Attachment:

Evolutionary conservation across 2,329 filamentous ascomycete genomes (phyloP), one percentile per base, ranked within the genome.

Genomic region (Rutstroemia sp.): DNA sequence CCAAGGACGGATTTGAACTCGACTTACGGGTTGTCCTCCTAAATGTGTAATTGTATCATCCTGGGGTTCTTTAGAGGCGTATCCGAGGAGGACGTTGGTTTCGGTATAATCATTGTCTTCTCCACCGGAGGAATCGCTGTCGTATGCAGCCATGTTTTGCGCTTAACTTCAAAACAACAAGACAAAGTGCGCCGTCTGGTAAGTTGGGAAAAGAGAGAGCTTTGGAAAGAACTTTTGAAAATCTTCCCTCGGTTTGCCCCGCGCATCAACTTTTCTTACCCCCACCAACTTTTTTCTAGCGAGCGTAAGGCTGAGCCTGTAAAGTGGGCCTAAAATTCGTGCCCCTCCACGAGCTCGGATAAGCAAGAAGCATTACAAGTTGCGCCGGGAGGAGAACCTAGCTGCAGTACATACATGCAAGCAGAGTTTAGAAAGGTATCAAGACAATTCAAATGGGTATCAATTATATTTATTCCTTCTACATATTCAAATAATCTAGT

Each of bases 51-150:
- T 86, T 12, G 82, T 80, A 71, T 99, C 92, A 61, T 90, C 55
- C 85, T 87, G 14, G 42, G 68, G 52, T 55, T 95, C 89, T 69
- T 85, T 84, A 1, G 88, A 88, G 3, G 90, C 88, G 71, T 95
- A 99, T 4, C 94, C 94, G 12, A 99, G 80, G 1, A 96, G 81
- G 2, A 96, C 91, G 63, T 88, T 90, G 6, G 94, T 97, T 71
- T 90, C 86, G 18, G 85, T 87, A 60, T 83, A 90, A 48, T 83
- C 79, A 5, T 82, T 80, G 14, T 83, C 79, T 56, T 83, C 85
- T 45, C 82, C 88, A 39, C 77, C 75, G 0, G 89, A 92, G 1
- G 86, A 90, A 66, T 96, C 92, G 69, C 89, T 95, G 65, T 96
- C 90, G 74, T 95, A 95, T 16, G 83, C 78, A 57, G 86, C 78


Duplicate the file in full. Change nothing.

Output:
Evolutionary conservation across 2,329 filamentous ascomycete genomes (phyloP), one percentile per base, ranked within the genome.

Genomic region (Rutstroemia sp.): DNA sequence CCAAGGACGGATTTGAACTCGACTTACGGGTTGTCCTCCTAAATGTGTAATTGTATCATCCTGGGGTTCTTTAGAGGCGTATCCGAGGAGGACGTTGGTTTCGGTATAATCATTGTCTTCTCCACCGGAGGAATCGCTGTCGTATGCAGCCATGTTTTGCGCTTAACTTCAAAACAACAAGACAAAGTGCGCCGTCTGGTAAGTTGGGAAAAGAGAGAGCTTTGGAAAGAACTTTTGAAAATCTTCCCTCGGTTTGCCCCGCGCATCAACTTTTCTTACCCCCACCAACTTTTTTCTAGCGAGCGTAAGGCTGAGCCTGTAAAGTGGGCCTAAAATTCGTGCCCCTCCACGAGCTCGGATAAGCAAGAAGCATTACAAGTTGCGCCGGGAGGAGAACCTAGCTGCAGTACATACATGCAAGCAGAGTTTAGAAAGGTATCAAGACAATTCAAATGGGTATCAATTATATTTATTCCTTCTACATATTCAAATAATCTAGT

Each of bases 51-150:
- T 86, T 12, G 82, T 80, A 71, T 99, C 92, A 61, T 90, C 55
- C 85, T 87, G 14, G 42, G 68, G 52, T 55, T 95, C 89, T 69
- T 85, T 84, A 1, G 88, A 88, G 3, G 90, C 88, G 71, T 95
- A 99, T 4, C 94, C 94, G 12, A 99, G 80, G 1, A 96, G 81
- G 2, A 96, C 91, G 63, T 88, T 90, G 6, G 94, T 97, T 71
- T 90, C 86, G 18, G 85, T 87, A 60, T 83, A 90, A 48, T 83
- C 79, A 5, T 82, T 80, G 14, T 83, C 79, T 56, T 83, C 85
- T 45, C 82, C 88, A 39, C 77, C 75, G 0, G 89, A 92, G 1
- G 86, A 90, A 66, T 96, C 92, G 69, C 89, T 95, G 65, T 96
- C 90, G 74, T 95, A 95, T 16, G 83, C 78, A 57, G 86, C 78